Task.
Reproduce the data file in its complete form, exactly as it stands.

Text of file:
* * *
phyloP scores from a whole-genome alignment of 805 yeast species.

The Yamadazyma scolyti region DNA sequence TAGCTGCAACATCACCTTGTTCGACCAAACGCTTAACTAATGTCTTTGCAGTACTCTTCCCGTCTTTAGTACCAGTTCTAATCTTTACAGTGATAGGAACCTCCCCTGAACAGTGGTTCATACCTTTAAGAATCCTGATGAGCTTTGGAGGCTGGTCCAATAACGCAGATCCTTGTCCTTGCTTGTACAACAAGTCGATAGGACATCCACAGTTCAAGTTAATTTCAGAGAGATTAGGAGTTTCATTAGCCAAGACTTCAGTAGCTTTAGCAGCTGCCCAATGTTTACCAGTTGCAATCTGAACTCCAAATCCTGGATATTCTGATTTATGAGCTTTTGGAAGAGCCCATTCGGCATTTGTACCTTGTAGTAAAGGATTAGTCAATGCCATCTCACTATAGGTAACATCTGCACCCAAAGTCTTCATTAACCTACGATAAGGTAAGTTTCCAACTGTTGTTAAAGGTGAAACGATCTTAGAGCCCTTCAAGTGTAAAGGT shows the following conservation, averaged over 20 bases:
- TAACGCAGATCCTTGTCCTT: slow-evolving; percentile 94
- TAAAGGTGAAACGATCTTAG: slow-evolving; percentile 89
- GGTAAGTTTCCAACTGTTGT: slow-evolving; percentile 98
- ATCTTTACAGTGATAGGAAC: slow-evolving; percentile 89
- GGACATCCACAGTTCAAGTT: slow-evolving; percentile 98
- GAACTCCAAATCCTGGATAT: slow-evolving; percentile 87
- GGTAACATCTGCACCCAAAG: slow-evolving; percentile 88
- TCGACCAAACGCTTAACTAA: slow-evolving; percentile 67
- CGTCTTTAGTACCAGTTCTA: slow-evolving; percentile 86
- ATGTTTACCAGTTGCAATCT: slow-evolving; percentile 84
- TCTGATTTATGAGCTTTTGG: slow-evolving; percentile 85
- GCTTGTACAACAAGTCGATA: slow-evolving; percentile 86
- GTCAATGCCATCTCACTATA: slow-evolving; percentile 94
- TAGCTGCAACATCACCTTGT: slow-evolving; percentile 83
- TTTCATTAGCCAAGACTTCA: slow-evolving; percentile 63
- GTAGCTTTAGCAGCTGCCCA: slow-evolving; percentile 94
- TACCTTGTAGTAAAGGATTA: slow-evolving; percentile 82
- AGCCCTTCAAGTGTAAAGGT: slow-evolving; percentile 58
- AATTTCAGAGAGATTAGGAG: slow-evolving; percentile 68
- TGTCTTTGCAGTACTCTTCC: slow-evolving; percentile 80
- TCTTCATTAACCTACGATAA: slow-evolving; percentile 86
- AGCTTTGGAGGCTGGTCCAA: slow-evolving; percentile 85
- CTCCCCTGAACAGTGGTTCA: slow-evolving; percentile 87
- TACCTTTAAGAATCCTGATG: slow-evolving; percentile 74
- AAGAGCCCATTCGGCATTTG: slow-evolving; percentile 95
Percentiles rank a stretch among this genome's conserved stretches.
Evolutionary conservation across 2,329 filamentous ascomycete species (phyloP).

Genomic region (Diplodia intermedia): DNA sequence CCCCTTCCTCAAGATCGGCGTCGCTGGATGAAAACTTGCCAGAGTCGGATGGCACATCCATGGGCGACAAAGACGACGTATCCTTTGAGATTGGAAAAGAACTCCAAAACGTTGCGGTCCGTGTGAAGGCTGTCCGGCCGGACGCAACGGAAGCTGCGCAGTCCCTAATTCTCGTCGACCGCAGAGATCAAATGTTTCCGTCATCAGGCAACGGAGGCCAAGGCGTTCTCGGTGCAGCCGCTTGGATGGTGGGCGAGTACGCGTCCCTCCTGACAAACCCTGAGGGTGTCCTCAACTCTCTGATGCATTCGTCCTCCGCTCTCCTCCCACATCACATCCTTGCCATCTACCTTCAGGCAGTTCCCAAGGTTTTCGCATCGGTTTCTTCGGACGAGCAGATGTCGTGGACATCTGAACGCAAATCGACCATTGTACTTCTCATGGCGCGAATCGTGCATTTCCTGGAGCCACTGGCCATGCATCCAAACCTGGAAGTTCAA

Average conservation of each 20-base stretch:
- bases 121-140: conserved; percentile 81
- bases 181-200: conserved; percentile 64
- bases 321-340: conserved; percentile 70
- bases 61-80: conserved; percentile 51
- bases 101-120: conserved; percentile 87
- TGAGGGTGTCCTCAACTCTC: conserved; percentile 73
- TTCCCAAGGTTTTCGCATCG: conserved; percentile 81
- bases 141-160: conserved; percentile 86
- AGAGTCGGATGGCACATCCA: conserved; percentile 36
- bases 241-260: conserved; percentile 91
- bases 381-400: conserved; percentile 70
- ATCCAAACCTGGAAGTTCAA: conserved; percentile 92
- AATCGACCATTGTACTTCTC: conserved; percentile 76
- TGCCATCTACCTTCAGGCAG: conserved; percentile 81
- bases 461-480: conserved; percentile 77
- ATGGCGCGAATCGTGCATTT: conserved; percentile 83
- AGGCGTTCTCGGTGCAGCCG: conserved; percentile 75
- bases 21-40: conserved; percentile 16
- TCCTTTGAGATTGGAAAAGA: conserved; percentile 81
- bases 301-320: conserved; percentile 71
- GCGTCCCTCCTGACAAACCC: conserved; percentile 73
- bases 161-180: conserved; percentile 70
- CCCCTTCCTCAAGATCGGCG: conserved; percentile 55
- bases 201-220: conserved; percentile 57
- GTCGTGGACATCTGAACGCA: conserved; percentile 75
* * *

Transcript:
phyloP scores from a whole-genome alignment of 805 yeast species.

The Yamadazyma scolyti region DNA sequence TAGCTGCAACATCACCTTGTTCGACCAAACGCTTAACTAATGTCTTTGCAGTACTCTTCCCGTCTTTAGTACCAGTTCTAATCTTTACAGTGATAGGAACCTCCCCTGAACAGTGGTTCATACCTTTAAGAATCCTGATGAGCTTTGGAGGCTGGTCCAATAACGCAGATCCTTGTCCTTGCTTGTACAACAAGTCGATAGGACATCCACAGTTCAAGTTAATTTCAGAGAGATTAGGAGTTTCATTAGCCAAGACTTCAGTAGCTTTAGCAGCTGCCCAATGTTTACCAGTTGCAATCTGAACTCCAAATCCTGGATATTCTGATTTATGAGCTTTTGGAAGAGCCCATTCGGCATTTGTACCTTGTAGTAAAGGATTAGTCAATGCCATCTCACTATAGGTAACATCTGCACCCAAAGTCTTCATTAACCTACGATAAGGTAAGTTTCCAACTGTTGTTAAAGGTGAAACGATCTTAGAGCCCTTCAAGTGTAAAGGT shows the following conservation, averaged over 20 bases:
- TAACGCAGATCCTTGTCCTT: slow-evolving; percentile 94
- TAAAGGTGAAACGATCTTAG: slow-evolving; percentile 89
- GGTAAGTTTCCAACTGTTGT: slow-evolving; percentile 98
- ATCTTTACAGTGATAGGAAC: slow-evolving; percentile 89
- GGACATCCACAGTTCAAGTT: slow-evolving; percentile 98
- GAACTCCAAATCCTGGATAT: slow-evolving; percentile 87
- GGTAACATCTGCACCCAAAG: slow-evolving; percentile 88
- TCGACCAAACGCTTAACTAA: slow-evolving; percentile 67
- CGTCTTTAGTACCAGTTCTA: slow-evolving; percentile 86
- ATGTTTACCAGTTGCAATCT: slow-evolving; percentile 84
- TCTGATTTATGAGCTTTTGG: slow-evolving; percentile 85
- GCTTGTACAACAAGTCGATA: slow-evolving; percentile 86
- GTCAATGCCATCTCACTATA: slow-evolving; percentile 94
- TAGCTGCAACATCACCTTGT: slow-evolving; percentile 83
- TTTCATTAGCCAAGACTTCA: slow-evolving; percentile 63
- GTAGCTTTAGCAGCTGCCCA: slow-evolving; percentile 94
- TACCTTGTAGTAAAGGATTA: slow-evolving; percentile 82
- AGCCCTTCAAGTGTAAAGGT: slow-evolving; percentile 58
- AATTTCAGAGAGATTAGGAG: slow-evolving; percentile 68
- TGTCTTTGCAGTACTCTTCC: slow-evolving; percentile 80
- TCTTCATTAACCTACGATAA: slow-evolving; percentile 86
- AGCTTTGGAGGCTGGTCCAA: slow-evolving; percentile 85
- CTCCCCTGAACAGTGGTTCA: slow-evolving; percentile 87
- TACCTTTAAGAATCCTGATG: slow-evolving; percentile 74
- AAGAGCCCATTCGGCATTTG: slow-evolving; percentile 95
Percentiles rank a stretch among this genome's conserved stretches.
Evolutionary conservation across 2,329 filamentous ascomycete species (phyloP).

Genomic region (Diplodia intermedia): DNA sequence CCCCTTCCTCAAGATCGGCGTCGCTGGATGAAAACTTGCCAGAGTCGGATGGCACATCCATGGGCGACAAAGACGACGTATCCTTTGAGATTGGAAAAGAACTCCAAAACGTTGCGGTCCGTGTGAAGGCTGTCCGGCCGGACGCAACGGAAGCTGCGCAGTCCCTAATTCTCGTCGACCGCAGAGATCAAATGTTTCCGTCATCAGGCAACGGAGGCCAAGGCGTTCTCGGTGCAGCCGCTTGGATGGTGGGCGAGTACGCGTCCCTCCTGACAAACCCTGAGGGTGTCCTCAACTCTCTGATGCATTCGTCCTCCGCTCTCCTCCCACATCACATCCTTGCCATCTACCTTCAGGCAGTTCCCAAGGTTTTCGCATCGGTTTCTTCGGACGAGCAGATGTCGTGGACATCTGAACGCAAATCGACCATTGTACTTCTCATGGCGCGAATCGTGCATTTCCTGGAGCCACTGGCCATGCATCCAAACCTGGAAGTTCAA

Average conservation of each 20-base stretch:
- bases 121-140: conserved; percentile 81
- bases 181-200: conserved; percentile 64
- bases 321-340: conserved; percentile 70
- bases 61-80: conserved; percentile 51
- bases 101-120: conserved; percentile 87
- TGAGGGTGTCCTCAACTCTC: conserved; percentile 73
- TTCCCAAGGTTTTCGCATCG: conserved; percentile 81
- bases 141-160: conserved; percentile 86
- AGAGTCGGATGGCACATCCA: conserved; percentile 36
- bases 241-260: conserved; percentile 91
- bases 381-400: conserved; percentile 70
- ATCCAAACCTGGAAGTTCAA: conserved; percentile 92
- AATCGACCATTGTACTTCTC: conserved; percentile 76
- TGCCATCTACCTTCAGGCAG: conserved; percentile 81
- bases 461-480: conserved; percentile 77
- ATGGCGCGAATCGTGCATTT: conserved; percentile 83
- AGGCGTTCTCGGTGCAGCCG: conserved; percentile 75
- bases 21-40: conserved; percentile 16
- TCCTTTGAGATTGGAAAAGA: conserved; percentile 81
- bases 301-320: conserved; percentile 71
- GCGTCCCTCCTGACAAACCC: conserved; percentile 73
- bases 161-180: conserved; percentile 70
- CCCCTTCCTCAAGATCGGCG: conserved; percentile 55
- bases 201-220: conserved; percentile 57
- GTCGTGGACATCTGAACGCA: conserved; percentile 75